This Month In Cal OES History: 1983 Coalinga Earthquake

Coalinga, a small city in Fresno County with a population of about 16,000, was rattled by a damaging earthquake 33 years ago this month. Occurring at 4:42 p.m. on May 2, 1983, the shock was felt from the greater Los Angeles area, north to Lassen County in Susanville, and into western Nevada.

A 6.4 magnitude, according to the United States Geological Survey (USGS), the earthquake was caused by an undetected fault under the surface. For two subsequent months following the earthquake, more than 5,000 aftershocks were recorded, with as many as 894 with a magnitude of 2.5 or larger and with the majority occurring in Coalinga.

Though no deaths were reported, the American Red Cross confirmed 94 were injured. The California Governor’s Office of Emergency Services (Cal OES) released a preliminary estimate of property damage at $31 million.

A team of four structural engineers from the Structural Safety Section of the Office of the State Architect (SSS/OSA), at the request of Cal OES, arrived in Coalinga the next morning to make rapid estimates of damage to public schools, gas, water and sewer systems, city hall, fire station, hospital and city, county and state corporation yards.

Coalinga was leveled with the most damage, including almost completely destroying its 8-block downtown commercial district. Most public buildings, such as schools and the city’s hospital, sustained minor damage.

“It was the turning point in the history of this community,” said Coalinga historian Glenn Mitchell on The Valley Today, a reflective show about the earthquake posted to YouTube in 2014.

More than 300 single-family houses and 33 apartment buildings were destroyed, while 558 single-family houses, 94 mobile homes and 39 apartment buildings had major damage. Minor damage was reported on 811 single-family houses, 22 mobile homes and 70 apartment buildings.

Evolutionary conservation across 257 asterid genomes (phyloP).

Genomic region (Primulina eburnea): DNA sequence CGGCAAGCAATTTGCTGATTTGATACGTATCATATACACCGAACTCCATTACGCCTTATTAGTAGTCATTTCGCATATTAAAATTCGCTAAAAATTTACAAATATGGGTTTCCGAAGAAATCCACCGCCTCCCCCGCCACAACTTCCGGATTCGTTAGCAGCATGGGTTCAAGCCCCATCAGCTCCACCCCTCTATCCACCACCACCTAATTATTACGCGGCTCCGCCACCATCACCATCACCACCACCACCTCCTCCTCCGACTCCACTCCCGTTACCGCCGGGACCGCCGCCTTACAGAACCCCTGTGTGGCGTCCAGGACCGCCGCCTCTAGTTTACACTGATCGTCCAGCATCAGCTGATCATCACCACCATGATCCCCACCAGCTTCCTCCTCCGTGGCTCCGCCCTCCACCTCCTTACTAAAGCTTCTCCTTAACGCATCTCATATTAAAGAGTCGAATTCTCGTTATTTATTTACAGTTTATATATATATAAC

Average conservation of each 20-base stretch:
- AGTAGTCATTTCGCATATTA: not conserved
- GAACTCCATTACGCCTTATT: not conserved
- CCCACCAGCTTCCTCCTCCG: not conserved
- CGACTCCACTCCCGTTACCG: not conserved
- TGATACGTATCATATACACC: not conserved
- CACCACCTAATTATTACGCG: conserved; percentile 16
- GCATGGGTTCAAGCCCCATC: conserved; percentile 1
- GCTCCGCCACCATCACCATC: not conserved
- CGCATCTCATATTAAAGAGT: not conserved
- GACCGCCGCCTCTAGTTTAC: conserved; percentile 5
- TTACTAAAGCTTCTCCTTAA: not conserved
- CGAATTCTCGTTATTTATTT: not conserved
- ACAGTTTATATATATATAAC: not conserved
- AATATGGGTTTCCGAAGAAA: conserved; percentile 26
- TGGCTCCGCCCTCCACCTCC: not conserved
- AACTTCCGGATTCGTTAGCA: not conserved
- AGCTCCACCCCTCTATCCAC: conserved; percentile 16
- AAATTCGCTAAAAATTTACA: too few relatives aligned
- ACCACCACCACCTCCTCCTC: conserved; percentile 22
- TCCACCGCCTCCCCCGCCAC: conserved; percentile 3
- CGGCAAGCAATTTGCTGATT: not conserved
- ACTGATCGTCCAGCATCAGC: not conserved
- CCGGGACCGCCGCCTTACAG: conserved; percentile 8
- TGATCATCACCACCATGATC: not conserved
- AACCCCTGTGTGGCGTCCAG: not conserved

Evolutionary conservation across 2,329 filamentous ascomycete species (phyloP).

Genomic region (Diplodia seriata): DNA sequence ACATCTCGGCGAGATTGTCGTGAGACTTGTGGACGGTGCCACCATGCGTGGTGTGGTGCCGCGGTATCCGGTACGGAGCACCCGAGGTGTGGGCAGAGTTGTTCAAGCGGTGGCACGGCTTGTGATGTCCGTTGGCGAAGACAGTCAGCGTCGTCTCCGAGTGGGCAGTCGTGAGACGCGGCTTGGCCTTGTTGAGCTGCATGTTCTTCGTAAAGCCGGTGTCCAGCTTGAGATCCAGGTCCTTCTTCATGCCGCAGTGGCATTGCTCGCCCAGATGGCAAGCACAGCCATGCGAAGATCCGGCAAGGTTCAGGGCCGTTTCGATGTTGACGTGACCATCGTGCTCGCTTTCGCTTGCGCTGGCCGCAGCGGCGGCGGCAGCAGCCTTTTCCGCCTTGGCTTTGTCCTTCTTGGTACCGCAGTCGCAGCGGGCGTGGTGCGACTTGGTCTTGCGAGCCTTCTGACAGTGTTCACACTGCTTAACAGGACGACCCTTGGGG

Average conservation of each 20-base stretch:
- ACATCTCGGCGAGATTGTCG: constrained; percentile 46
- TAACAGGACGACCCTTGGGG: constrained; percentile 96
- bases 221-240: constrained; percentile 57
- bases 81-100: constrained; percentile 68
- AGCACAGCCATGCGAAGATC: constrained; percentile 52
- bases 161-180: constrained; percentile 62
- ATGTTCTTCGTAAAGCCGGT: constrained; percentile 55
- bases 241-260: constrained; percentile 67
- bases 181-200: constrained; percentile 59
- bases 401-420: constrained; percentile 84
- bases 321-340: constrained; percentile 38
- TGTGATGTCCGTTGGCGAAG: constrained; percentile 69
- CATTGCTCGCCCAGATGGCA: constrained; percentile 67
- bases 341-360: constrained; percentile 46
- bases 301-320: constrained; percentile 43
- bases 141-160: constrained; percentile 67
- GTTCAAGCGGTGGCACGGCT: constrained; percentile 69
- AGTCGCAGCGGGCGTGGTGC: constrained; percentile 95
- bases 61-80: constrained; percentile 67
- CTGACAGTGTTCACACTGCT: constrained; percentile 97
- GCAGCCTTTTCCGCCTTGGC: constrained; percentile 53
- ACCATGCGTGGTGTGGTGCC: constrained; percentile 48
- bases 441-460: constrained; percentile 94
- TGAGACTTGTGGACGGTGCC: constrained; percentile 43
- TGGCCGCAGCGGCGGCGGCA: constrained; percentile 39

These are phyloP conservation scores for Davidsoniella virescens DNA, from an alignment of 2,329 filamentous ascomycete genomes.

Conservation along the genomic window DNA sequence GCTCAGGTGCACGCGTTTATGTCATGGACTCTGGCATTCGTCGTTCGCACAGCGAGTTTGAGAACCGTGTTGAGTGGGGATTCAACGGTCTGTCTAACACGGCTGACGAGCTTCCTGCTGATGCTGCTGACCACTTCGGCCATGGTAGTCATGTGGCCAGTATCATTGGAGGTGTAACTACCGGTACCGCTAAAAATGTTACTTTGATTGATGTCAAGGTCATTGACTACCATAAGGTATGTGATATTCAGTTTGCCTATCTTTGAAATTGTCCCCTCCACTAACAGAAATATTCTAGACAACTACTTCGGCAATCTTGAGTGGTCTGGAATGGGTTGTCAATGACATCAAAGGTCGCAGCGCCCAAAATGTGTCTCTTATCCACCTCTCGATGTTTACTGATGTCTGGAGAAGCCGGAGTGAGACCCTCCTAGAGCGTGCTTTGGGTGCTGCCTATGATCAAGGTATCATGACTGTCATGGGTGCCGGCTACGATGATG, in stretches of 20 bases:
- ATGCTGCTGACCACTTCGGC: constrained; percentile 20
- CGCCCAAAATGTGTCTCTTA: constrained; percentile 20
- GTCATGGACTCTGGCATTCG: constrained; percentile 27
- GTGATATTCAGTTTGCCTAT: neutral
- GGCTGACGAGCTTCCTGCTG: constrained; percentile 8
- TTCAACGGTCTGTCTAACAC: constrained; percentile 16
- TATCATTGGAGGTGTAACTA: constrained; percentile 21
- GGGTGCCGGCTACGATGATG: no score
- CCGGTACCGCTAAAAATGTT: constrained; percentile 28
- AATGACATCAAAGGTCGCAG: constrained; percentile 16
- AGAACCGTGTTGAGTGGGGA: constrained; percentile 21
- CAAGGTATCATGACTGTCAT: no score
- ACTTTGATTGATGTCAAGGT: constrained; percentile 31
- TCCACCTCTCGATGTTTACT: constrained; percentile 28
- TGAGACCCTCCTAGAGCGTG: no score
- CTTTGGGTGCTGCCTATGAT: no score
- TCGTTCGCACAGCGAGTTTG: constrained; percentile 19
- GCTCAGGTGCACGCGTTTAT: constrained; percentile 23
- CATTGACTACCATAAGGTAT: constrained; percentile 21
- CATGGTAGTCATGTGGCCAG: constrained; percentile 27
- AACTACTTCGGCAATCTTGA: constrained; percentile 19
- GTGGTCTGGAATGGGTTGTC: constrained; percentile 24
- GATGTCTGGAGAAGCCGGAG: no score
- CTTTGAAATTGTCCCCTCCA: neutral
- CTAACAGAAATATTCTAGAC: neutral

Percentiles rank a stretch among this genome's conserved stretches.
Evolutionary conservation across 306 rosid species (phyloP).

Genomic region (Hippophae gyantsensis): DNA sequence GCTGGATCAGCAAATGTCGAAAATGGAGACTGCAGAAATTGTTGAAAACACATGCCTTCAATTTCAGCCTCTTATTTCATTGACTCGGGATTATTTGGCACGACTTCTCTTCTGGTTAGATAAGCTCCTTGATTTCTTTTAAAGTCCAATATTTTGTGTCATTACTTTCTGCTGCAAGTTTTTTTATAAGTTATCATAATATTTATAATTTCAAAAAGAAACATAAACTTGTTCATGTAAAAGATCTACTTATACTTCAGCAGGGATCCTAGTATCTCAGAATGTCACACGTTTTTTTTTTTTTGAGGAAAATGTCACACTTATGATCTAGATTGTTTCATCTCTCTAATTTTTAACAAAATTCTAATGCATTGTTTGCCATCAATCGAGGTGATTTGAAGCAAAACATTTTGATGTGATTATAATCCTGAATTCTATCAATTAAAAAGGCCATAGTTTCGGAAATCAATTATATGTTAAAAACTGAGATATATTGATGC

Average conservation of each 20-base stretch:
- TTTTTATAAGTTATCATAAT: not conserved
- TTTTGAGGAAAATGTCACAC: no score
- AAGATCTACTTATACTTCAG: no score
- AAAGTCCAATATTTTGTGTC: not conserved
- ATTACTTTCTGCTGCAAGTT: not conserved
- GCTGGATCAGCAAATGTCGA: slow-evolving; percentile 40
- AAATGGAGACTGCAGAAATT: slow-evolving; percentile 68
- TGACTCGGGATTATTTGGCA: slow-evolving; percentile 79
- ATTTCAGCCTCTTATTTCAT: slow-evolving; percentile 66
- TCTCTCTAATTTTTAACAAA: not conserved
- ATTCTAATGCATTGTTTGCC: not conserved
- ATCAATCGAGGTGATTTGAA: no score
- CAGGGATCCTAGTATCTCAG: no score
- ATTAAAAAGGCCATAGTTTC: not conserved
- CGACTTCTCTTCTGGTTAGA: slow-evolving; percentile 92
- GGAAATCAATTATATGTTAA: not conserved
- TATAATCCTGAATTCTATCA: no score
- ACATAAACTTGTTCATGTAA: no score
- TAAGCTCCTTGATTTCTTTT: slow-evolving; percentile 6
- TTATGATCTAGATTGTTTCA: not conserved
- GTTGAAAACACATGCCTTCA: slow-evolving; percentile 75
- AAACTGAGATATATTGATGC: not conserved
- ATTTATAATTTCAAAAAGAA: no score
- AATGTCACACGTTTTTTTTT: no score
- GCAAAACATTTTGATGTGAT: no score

Only six of the 60 bridges surveyed had measurable structural damage.

“The miracle of Coalinga is that there were no outright deaths associated with that event,” Mitchell said. “And if you know anything about earthquakes in the news, death is the rule not the exception.”

Coalinga, though, is accustomed to earthquake risks. Since 1931, the USGS database indicates that at least 2,700 earthquakes have occurred in Coalinga and neighboring cities. The 1983 earthquake still remains the largest magnitude to hit the area.

Earlier this month, a shallow magnitude 3.5 earthquake was reported on May 17, about 14 miles from Coalinga. The temblor occurred at 3:58 p.m. at a depth of 4.3 miles. The epicenter was 21 miles from Avenal, 24 miles from Paso Robles, and 33 miles from Atascadero.

Just last year, a 4.2 magnitude earthquake was recorded about 6 miles north of Coalinga.

“The government of Coalinga bet on ourselves. They said we can fix this, we can come back better than ever,” said Mitchell of how the city recovered from the 1983 earthquake. “They rolled the dice. People elected to stay in town and rebuilt the city, and I would argue bigger and better than before.”

Click here to learn about being prepared for earthquakes. Additional information on earthquake, tsunami and volcano programs, as well as the California Earthquake Early Warning System, can also be accessed here.

Jonathan Gudel

Jonathan Gudel is a Public Information Officer for the California Governor's Office of Emergency Services (Cal OES). Since joining Cal OES, he has assisted in the response and recovery efforts of the Aliso Canyon Gas Leak, the state's historic drought, the Oroville Dam Emergency Spillway Incident, unprecedented winter storms in 2017, the October (Sonoma County) and December (Santa Barbara County) 2017 wildfires, and statewide wildfire siege in 2018 . Previously, he worked in the newspaper industry for 12 years.

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